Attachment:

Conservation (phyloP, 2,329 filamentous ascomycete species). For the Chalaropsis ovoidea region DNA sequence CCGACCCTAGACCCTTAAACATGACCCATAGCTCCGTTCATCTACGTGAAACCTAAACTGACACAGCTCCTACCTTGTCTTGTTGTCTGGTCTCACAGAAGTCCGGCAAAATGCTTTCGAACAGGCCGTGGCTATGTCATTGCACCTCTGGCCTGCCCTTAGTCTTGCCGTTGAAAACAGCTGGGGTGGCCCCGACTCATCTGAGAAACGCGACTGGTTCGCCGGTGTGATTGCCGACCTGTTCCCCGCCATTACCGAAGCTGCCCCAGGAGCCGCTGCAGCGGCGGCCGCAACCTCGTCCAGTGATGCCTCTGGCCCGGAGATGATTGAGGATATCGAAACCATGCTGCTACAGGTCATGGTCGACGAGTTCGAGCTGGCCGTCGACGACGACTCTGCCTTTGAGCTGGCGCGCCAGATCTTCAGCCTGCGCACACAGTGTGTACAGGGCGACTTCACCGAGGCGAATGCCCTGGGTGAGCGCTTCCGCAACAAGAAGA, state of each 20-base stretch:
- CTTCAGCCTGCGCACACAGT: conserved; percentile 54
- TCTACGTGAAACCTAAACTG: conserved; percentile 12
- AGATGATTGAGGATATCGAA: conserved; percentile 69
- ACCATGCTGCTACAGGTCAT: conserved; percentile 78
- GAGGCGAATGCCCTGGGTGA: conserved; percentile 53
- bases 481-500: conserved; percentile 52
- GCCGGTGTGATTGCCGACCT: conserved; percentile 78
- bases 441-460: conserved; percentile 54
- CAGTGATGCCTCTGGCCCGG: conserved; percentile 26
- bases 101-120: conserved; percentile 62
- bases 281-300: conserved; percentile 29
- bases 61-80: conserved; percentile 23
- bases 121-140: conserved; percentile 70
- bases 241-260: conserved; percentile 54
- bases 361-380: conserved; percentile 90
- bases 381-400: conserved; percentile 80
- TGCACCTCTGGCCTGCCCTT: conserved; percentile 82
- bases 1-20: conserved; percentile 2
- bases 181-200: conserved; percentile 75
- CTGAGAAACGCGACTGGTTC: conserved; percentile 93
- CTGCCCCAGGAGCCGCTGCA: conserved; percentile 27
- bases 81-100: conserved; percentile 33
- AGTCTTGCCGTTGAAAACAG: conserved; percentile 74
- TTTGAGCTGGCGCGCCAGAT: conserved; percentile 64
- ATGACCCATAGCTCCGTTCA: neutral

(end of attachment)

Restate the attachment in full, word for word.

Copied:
Conservation (phyloP, 2,329 filamentous ascomycete species). For the Chalaropsis ovoidea region DNA sequence CCGACCCTAGACCCTTAAACATGACCCATAGCTCCGTTCATCTACGTGAAACCTAAACTGACACAGCTCCTACCTTGTCTTGTTGTCTGGTCTCACAGAAGTCCGGCAAAATGCTTTCGAACAGGCCGTGGCTATGTCATTGCACCTCTGGCCTGCCCTTAGTCTTGCCGTTGAAAACAGCTGGGGTGGCCCCGACTCATCTGAGAAACGCGACTGGTTCGCCGGTGTGATTGCCGACCTGTTCCCCGCCATTACCGAAGCTGCCCCAGGAGCCGCTGCAGCGGCGGCCGCAACCTCGTCCAGTGATGCCTCTGGCCCGGAGATGATTGAGGATATCGAAACCATGCTGCTACAGGTCATGGTCGACGAGTTCGAGCTGGCCGTCGACGACGACTCTGCCTTTGAGCTGGCGCGCCAGATCTTCAGCCTGCGCACACAGTGTGTACAGGGCGACTTCACCGAGGCGAATGCCCTGGGTGAGCGCTTCCGCAACAAGAAGA, state of each 20-base stretch:
- CTTCAGCCTGCGCACACAGT: conserved; percentile 54
- TCTACGTGAAACCTAAACTG: conserved; percentile 12
- AGATGATTGAGGATATCGAA: conserved; percentile 69
- ACCATGCTGCTACAGGTCAT: conserved; percentile 78
- GAGGCGAATGCCCTGGGTGA: conserved; percentile 53
- bases 481-500: conserved; percentile 52
- GCCGGTGTGATTGCCGACCT: conserved; percentile 78
- bases 441-460: conserved; percentile 54
- CAGTGATGCCTCTGGCCCGG: conserved; percentile 26
- bases 101-120: conserved; percentile 62
- bases 281-300: conserved; percentile 29
- bases 61-80: conserved; percentile 23
- bases 121-140: conserved; percentile 70
- bases 241-260: conserved; percentile 54
- bases 361-380: conserved; percentile 90
- bases 381-400: conserved; percentile 80
- TGCACCTCTGGCCTGCCCTT: conserved; percentile 82
- bases 1-20: conserved; percentile 2
- bases 181-200: conserved; percentile 75
- CTGAGAAACGCGACTGGTTC: conserved; percentile 93
- CTGCCCCAGGAGCCGCTGCA: conserved; percentile 27
- bases 81-100: conserved; percentile 33
- AGTCTTGCCGTTGAAAACAG: conserved; percentile 74
- TTTGAGCTGGCGCGCCAGAT: conserved; percentile 64
- ATGACCCATAGCTCCGTTCA: neutral